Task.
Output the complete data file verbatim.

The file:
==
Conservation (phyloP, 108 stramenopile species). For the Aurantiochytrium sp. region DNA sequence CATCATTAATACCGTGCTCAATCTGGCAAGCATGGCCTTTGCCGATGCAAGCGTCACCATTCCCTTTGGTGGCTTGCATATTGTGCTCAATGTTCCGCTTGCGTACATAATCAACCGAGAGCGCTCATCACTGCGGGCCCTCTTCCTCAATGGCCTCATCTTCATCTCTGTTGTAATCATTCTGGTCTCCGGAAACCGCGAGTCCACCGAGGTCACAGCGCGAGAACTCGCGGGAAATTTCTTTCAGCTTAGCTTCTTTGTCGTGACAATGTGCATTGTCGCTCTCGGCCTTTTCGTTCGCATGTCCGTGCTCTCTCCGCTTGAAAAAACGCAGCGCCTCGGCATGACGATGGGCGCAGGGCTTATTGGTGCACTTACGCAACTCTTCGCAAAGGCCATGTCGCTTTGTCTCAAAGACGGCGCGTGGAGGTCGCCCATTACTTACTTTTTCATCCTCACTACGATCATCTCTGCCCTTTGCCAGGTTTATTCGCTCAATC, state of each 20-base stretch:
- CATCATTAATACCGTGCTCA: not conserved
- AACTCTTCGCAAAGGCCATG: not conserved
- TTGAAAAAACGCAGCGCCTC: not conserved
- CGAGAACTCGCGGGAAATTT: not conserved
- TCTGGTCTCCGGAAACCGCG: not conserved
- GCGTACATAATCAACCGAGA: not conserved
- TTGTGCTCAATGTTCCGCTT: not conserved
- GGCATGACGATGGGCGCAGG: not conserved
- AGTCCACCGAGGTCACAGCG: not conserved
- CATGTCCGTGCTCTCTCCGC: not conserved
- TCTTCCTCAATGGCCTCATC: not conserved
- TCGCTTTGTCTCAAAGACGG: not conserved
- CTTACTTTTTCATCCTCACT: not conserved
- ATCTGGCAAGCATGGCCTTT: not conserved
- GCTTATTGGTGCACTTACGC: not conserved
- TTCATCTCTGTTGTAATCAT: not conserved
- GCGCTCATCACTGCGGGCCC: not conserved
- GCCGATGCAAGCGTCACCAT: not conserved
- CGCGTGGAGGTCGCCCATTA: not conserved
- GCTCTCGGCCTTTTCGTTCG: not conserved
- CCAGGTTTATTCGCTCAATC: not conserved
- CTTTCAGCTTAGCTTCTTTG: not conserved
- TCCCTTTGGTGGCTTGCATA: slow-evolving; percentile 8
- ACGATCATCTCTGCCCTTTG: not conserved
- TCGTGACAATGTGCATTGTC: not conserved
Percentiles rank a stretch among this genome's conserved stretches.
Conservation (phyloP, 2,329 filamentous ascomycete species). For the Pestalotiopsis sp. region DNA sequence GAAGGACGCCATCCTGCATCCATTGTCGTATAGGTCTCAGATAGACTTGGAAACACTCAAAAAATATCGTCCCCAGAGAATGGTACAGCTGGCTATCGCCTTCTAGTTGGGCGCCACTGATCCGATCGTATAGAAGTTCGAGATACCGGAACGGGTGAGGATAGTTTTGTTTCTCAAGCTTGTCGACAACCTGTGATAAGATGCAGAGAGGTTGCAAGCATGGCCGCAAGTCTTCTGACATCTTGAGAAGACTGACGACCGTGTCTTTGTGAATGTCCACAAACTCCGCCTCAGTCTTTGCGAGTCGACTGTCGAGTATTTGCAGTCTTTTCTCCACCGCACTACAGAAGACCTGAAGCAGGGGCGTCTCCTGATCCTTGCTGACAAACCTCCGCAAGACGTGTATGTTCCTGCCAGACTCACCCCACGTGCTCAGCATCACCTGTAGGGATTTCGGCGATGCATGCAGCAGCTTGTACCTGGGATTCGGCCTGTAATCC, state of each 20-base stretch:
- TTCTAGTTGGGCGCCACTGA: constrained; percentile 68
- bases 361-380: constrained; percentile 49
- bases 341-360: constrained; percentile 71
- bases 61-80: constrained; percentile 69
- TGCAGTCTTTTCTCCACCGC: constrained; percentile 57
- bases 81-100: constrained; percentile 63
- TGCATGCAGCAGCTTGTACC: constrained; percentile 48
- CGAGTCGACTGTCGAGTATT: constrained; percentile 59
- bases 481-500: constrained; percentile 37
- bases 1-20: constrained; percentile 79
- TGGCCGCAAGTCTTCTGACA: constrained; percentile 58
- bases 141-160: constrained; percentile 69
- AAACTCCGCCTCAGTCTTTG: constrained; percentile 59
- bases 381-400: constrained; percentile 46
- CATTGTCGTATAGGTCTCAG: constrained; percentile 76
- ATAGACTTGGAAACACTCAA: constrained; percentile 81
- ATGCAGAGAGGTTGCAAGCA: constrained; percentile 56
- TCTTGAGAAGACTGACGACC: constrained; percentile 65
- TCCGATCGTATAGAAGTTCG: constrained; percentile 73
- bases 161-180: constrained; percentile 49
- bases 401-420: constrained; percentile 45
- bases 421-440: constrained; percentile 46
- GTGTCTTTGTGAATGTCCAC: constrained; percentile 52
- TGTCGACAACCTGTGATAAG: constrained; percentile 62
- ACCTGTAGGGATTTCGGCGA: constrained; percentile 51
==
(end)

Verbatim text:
Conservation (phyloP, 108 stramenopile species). For the Aurantiochytrium sp. region DNA sequence CATCATTAATACCGTGCTCAATCTGGCAAGCATGGCCTTTGCCGATGCAAGCGTCACCATTCCCTTTGGTGGCTTGCATATTGTGCTCAATGTTCCGCTTGCGTACATAATCAACCGAGAGCGCTCATCACTGCGGGCCCTCTTCCTCAATGGCCTCATCTTCATCTCTGTTGTAATCATTCTGGTCTCCGGAAACCGCGAGTCCACCGAGGTCACAGCGCGAGAACTCGCGGGAAATTTCTTTCAGCTTAGCTTCTTTGTCGTGACAATGTGCATTGTCGCTCTCGGCCTTTTCGTTCGCATGTCCGTGCTCTCTCCGCTTGAAAAAACGCAGCGCCTCGGCATGACGATGGGCGCAGGGCTTATTGGTGCACTTACGCAACTCTTCGCAAAGGCCATGTCGCTTTGTCTCAAAGACGGCGCGTGGAGGTCGCCCATTACTTACTTTTTCATCCTCACTACGATCATCTCTGCCCTTTGCCAGGTTTATTCGCTCAATC, state of each 20-base stretch:
- CATCATTAATACCGTGCTCA: not conserved
- AACTCTTCGCAAAGGCCATG: not conserved
- TTGAAAAAACGCAGCGCCTC: not conserved
- CGAGAACTCGCGGGAAATTT: not conserved
- TCTGGTCTCCGGAAACCGCG: not conserved
- GCGTACATAATCAACCGAGA: not conserved
- TTGTGCTCAATGTTCCGCTT: not conserved
- GGCATGACGATGGGCGCAGG: not conserved
- AGTCCACCGAGGTCACAGCG: not conserved
- CATGTCCGTGCTCTCTCCGC: not conserved
- TCTTCCTCAATGGCCTCATC: not conserved
- TCGCTTTGTCTCAAAGACGG: not conserved
- CTTACTTTTTCATCCTCACT: not conserved
- ATCTGGCAAGCATGGCCTTT: not conserved
- GCTTATTGGTGCACTTACGC: not conserved
- TTCATCTCTGTTGTAATCAT: not conserved
- GCGCTCATCACTGCGGGCCC: not conserved
- GCCGATGCAAGCGTCACCAT: not conserved
- CGCGTGGAGGTCGCCCATTA: not conserved
- GCTCTCGGCCTTTTCGTTCG: not conserved
- CCAGGTTTATTCGCTCAATC: not conserved
- CTTTCAGCTTAGCTTCTTTG: not conserved
- TCCCTTTGGTGGCTTGCATA: slow-evolving; percentile 8
- ACGATCATCTCTGCCCTTTG: not conserved
- TCGTGACAATGTGCATTGTC: not conserved
Percentiles rank a stretch among this genome's conserved stretches.
Conservation (phyloP, 2,329 filamentous ascomycete species). For the Pestalotiopsis sp. region DNA sequence GAAGGACGCCATCCTGCATCCATTGTCGTATAGGTCTCAGATAGACTTGGAAACACTCAAAAAATATCGTCCCCAGAGAATGGTACAGCTGGCTATCGCCTTCTAGTTGGGCGCCACTGATCCGATCGTATAGAAGTTCGAGATACCGGAACGGGTGAGGATAGTTTTGTTTCTCAAGCTTGTCGACAACCTGTGATAAGATGCAGAGAGGTTGCAAGCATGGCCGCAAGTCTTCTGACATCTTGAGAAGACTGACGACCGTGTCTTTGTGAATGTCCACAAACTCCGCCTCAGTCTTTGCGAGTCGACTGTCGAGTATTTGCAGTCTTTTCTCCACCGCACTACAGAAGACCTGAAGCAGGGGCGTCTCCTGATCCTTGCTGACAAACCTCCGCAAGACGTGTATGTTCCTGCCAGACTCACCCCACGTGCTCAGCATCACCTGTAGGGATTTCGGCGATGCATGCAGCAGCTTGTACCTGGGATTCGGCCTGTAATCC, state of each 20-base stretch:
- TTCTAGTTGGGCGCCACTGA: constrained; percentile 68
- bases 361-380: constrained; percentile 49
- bases 341-360: constrained; percentile 71
- bases 61-80: constrained; percentile 69
- TGCAGTCTTTTCTCCACCGC: constrained; percentile 57
- bases 81-100: constrained; percentile 63
- TGCATGCAGCAGCTTGTACC: constrained; percentile 48
- CGAGTCGACTGTCGAGTATT: constrained; percentile 59
- bases 481-500: constrained; percentile 37
- bases 1-20: constrained; percentile 79
- TGGCCGCAAGTCTTCTGACA: constrained; percentile 58
- bases 141-160: constrained; percentile 69
- AAACTCCGCCTCAGTCTTTG: constrained; percentile 59
- bases 381-400: constrained; percentile 46
- CATTGTCGTATAGGTCTCAG: constrained; percentile 76
- ATAGACTTGGAAACACTCAA: constrained; percentile 81
- ATGCAGAGAGGTTGCAAGCA: constrained; percentile 56
- TCTTGAGAAGACTGACGACC: constrained; percentile 65
- TCCGATCGTATAGAAGTTCG: constrained; percentile 73
- bases 161-180: constrained; percentile 49
- bases 401-420: constrained; percentile 45
- bases 421-440: constrained; percentile 46
- GTGTCTTTGTGAATGTCCAC: constrained; percentile 52
- TGTCGACAACCTGTGATAAG: constrained; percentile 62
- ACCTGTAGGGATTTCGGCGA: constrained; percentile 51